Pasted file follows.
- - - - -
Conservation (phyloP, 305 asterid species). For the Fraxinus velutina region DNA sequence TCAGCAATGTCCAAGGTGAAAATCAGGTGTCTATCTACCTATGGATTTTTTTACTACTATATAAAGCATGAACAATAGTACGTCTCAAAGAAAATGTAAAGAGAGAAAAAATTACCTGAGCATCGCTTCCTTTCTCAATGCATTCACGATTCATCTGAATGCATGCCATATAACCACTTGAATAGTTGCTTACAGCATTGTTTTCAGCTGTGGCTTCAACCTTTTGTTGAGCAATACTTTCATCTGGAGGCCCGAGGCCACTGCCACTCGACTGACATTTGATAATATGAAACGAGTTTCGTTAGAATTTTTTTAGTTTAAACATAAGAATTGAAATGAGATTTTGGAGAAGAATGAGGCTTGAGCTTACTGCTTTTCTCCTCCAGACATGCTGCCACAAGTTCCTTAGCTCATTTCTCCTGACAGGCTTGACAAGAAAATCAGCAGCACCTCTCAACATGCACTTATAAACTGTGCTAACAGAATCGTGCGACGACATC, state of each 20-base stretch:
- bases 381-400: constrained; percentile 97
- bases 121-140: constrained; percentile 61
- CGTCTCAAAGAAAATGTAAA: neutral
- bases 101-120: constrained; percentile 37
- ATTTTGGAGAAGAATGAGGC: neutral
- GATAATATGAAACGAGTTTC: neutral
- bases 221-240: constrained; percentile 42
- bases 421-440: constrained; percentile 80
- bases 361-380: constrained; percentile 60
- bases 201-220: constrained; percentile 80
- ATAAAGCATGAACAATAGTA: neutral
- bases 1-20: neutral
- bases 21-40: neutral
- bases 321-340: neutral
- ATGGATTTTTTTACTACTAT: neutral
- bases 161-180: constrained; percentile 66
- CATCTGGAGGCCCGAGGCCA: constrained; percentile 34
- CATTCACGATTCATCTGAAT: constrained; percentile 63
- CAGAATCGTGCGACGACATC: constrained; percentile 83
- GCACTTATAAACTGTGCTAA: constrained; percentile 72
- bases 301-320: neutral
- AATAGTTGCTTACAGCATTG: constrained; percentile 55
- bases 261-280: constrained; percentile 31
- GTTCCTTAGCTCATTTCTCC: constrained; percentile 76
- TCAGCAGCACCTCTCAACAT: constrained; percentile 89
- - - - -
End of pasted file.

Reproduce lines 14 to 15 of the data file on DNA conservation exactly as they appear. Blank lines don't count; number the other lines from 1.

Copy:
- bases 21-40: neutral
- bases 321-340: neutral